In Review

Roti King Battersea review: a masterful Malaysian eatery

This casual roti restaurant outclasses its developed-to-death Power Station home

The surroundings of the new branch of the hit Malaysian diner Roti King couldn’t be more different than those of its sister site. There, a stone’s throw from Euston – surely London’s ugliest rail station – queues regularly snake around the drab grey block, flocking into its basement for a cheap and cheerful bowl of steaming laksa or fluffy roti canai. 

Site two’s home is a different story, sitting under the arches close to Battersea Power Station. It’s part of a huge redevelopment project in the area that accompanies the recent opening of the glossy new Northern line tube station nearby. 

The walk from the tube is currently littered with building materials, construction barriers and portable zebra-crossing lights, but none of that distracts from how faceless the development is (complete with a high-end organic supermarket and tiny, box-ticking public spaces). It’s as broken-in as a new pair of Dr. Martens, and bears so little of London’s character that if it weren’t for the iconic power station looming above, you could believably be walking through any other city in the world, a cityscape of nowhere. 

Exterior of Roti King Battersea

The second Roti King site sits under the arches close to Battersea Power Station

A relief, then, to escape inside Roti King, unfussy with its noisy aircon unit, shiny aluminium pipes splayed across the ceiling, underlighting illuminating fake feature plants, and intermittent trains rattling overhead. At the brewery next door you’ll be paying upwards of £13 for two pints, but here that money equates to a hearty meal – I’m already sold.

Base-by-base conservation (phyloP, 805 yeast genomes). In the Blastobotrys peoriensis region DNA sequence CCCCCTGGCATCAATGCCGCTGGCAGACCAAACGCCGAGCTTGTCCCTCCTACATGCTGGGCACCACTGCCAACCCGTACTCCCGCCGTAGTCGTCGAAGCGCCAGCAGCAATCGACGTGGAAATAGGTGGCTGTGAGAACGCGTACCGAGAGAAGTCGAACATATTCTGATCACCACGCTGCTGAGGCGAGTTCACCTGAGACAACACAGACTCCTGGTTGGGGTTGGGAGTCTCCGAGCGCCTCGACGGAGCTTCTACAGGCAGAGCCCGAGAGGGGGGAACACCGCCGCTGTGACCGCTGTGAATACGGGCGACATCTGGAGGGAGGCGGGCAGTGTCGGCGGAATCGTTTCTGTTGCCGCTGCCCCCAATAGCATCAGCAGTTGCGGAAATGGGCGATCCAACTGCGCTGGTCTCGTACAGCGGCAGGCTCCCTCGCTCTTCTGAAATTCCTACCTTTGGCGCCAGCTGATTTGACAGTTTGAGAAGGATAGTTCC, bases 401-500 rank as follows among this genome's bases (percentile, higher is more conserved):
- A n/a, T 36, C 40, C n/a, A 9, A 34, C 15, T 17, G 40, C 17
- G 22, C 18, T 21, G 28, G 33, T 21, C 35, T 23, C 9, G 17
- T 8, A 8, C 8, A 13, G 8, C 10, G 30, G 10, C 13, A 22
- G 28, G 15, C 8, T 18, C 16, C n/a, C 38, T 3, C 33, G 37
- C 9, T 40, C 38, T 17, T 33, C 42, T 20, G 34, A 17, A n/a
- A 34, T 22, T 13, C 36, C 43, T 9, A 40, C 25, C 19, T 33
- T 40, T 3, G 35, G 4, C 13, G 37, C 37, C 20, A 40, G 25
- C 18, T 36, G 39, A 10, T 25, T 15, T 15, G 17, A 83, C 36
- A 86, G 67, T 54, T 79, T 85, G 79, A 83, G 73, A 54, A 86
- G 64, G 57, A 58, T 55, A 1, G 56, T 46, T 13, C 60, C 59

The food

That’s before I’ve had a bite to eat from this glorious menu: with my dining partner, I order something from each of the five sections. We find the service extremely quick and attentive on the restaurant’s opening night, with our nasi goreng arriving within just a few minutes – comforting soy-darkened rice piled high, flecked with prawn, chicken, select veg, and a glob of red chilli paste on the side for optional punch. 

Next up, the kangkung belecan, an elegant side dish pairing kangkung or “water spinach” (a crunchy green classed as an invasive weed in the US) with belecan, a flavoursome paste made with fermented shrimp. It’s a moreish umami treat, but definitely one to share due to the generous portion sizes.

Roti canai being prepared

The masterfully prepared roti canai is a must-have

Needless to say, at Roti King the masterfully prepared roti canai is a must-have – soft flatbreads with a scrunchy surface area optimised for dhal-scooping. We order the vegan roti dhal, which is excellent, but remains the only explicitly vegan option on the menu (there is more to be done before the restaurant can legitimately call itself “vegan-friendly” as it has been doing, but there are plenty of decent options for vegetarians).

We opt for a second roti dish in the form of the chicken murtabak, a stuffed roti with an artless egginess; for me, the vegan roti dhal is the better of the two. The star of the show today, though, is the kari laksa, a noodle soup with a deep coconut warmth and packed with interest: prawns crunchy and light, tofu pillowy as though poached, and briny fishballs taut like a flexed muscle. It’s superb. 

The kari laksa

The star of the show is the kari laksa

Verdict

I’ve already pointed out the value here, but it bears repeating – with drinks, our meal came to just £30 a head. The best news of all for long-time fans, though, is this site’s USP. While currently accepting walk-ins only, it will eventually be possible to book tables here as well as queuing for one, meaning less time spent in the new-build theme park outside. No bad thing.

Roti King Battersea, 16 Arches Lane, Battersea Power Station, London, SW11 8AB; rotiking.com

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